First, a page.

During a traditional open surgery bilateral lung transplant, the surgeon opens the chest cavity with a clamshell incision, stretching from one armpit across the chest to the other, and breaks the sternum across the middle to access the lungs. The patient is placed on a heart-lung machine during the surgery, which averages six hours.
In contrast, surgeons at the Hannover School in Germany pioneered a minimally invasive lung transplant method, modifying the traditional technique to facilitate a minimally invasive approach. Prior to joining Cedars-Sinai as director of Aortic Surgery, Pedro Catarino, MD, was part of the team pioneering the procedure in England. He later served as director of transplantation at Royal Papworth Hospital in Cambridge, where he taught the procedure to dozens of surgeons, including members of the Smidt Heart Institute transplant team at Cedars-Sinai.
During a minimally invasive bilateral lung transplant, the surgeon accesses the lung via 3-inch (or less) incision under the nipple. The patient's lung is deflated before removal, and the donor's lung is deflated before insertion. Specialized instruments and customized clamps are utilized, as the incision is too small for a surgeon’s hand. A long device is used along with a knot-pusher instrument to aid in the procedure. Orthopaedic dissolvable structures assist in closing the incision.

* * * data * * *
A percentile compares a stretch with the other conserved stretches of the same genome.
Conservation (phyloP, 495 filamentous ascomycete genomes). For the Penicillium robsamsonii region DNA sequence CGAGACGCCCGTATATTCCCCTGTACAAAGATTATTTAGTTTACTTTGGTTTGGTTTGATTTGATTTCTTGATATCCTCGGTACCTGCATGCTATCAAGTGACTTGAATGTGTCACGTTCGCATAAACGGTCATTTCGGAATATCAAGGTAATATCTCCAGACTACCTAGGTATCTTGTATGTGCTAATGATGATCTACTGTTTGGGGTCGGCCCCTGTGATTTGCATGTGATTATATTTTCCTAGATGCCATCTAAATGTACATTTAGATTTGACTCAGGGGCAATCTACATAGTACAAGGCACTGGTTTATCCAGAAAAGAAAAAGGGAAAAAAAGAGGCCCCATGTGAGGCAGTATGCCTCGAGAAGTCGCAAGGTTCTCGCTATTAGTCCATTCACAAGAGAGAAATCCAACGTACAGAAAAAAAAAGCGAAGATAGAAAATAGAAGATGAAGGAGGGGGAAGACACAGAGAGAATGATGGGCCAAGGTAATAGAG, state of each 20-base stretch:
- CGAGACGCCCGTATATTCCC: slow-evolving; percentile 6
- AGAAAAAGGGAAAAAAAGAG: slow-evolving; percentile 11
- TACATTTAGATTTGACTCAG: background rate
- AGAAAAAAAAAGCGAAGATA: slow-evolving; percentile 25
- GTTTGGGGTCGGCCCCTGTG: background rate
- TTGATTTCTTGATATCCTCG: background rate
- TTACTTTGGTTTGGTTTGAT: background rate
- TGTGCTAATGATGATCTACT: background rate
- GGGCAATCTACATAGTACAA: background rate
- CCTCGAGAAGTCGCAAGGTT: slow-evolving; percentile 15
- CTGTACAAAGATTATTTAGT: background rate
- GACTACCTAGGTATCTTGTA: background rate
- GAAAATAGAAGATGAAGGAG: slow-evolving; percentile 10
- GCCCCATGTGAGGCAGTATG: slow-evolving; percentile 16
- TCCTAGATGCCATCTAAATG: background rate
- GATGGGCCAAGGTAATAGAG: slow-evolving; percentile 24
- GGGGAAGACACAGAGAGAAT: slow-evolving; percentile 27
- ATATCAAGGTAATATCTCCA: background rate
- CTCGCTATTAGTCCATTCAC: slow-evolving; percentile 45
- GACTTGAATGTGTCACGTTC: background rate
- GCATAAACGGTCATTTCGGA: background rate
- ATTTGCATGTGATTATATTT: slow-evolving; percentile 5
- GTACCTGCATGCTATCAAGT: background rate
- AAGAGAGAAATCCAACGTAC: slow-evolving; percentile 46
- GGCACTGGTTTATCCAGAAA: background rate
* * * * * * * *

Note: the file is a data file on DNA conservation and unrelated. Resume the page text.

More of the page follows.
With less time needed to open and close the patient and control bleeding, the procedure can be performed in 45 minutes to an hour per lung, shortening the time in the OR and eliminating the need for a heart-lung machine during surgery. In contrast to the open approach, where surgeons may be rushed or need to address organs simultaneously while the patient is open, the minimally invasive approach enables the team to isolate focus on a single organ at a time.